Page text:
Continuing to develop its “crime of violence” jurisprudence, the Second Circuit held that Connecticut first-degree robbery, Section 53a-134(a)(4), is a crime of violence under 18 U.S.C. § 16(a).
In Wood v. Barr, 17-514-ag (2d Cir. Nov. 1, 2019), a lawful permanent resident facing deportation argued that his Connecticut robbery conviction was not a “crime of violence,” and therefore not an aggravated felony.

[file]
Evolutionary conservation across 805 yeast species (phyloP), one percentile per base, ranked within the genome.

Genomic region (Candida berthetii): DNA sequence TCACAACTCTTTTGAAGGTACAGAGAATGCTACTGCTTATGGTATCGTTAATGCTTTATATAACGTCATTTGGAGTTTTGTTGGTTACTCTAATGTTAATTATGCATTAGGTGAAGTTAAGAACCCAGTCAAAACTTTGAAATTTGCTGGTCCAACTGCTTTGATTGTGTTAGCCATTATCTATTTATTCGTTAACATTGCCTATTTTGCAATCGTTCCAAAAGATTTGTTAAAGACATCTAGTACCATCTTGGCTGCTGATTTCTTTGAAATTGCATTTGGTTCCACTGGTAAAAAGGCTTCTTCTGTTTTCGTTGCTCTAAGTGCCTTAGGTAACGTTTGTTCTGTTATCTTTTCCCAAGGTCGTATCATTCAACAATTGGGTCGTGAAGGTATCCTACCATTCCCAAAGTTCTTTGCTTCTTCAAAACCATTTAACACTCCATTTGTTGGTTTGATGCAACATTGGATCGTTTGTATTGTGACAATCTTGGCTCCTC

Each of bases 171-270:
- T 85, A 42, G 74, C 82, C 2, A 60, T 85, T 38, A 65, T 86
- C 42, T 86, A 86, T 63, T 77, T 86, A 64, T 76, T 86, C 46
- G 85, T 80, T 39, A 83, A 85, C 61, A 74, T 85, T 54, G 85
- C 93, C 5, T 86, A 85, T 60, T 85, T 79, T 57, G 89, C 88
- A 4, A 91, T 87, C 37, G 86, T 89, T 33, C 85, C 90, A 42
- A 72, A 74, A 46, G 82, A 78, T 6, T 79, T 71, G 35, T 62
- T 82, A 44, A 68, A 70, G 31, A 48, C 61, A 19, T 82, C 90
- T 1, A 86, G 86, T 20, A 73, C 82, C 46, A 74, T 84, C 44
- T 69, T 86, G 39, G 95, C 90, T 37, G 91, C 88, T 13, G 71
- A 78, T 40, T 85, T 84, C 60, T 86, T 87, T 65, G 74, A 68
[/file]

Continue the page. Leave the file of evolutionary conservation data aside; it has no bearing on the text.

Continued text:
Since the Supreme Court struck down Section 16(b)’s so-called residual clause in Sessions v. Dimaya, the Second Circuit focused on Section 16(a)’s elements clause. This provision defines a “crime of violence” as an offense that has an element requiring “the use, attempted use, or threatened use of physical force against the person or property of another.” The Circuit adopted its rationale in an earlier decision, United States v. Bordeaux, 886 F.3d 189 (2d Cir. 2018), which addressed New York first-degree robbery. The Circuit noted that the Connecticut robbery statute at issue required the perpetrator to “display or threaten the use of what he represents by his words or conduct to be a pistol, revolver, rifle, shotgun, machine gun or other firearm.” The crime thus requires the threatened use of force because “[e]ven mere ‘display’ of a firearm during a larceny … necessarily implies a threat to commit violence.” Connecticut first-degree robbery in violation of Section 53a-134(a)(4) is therefore a crime of violence for purposes of 18 U.S.C. § 16(a).
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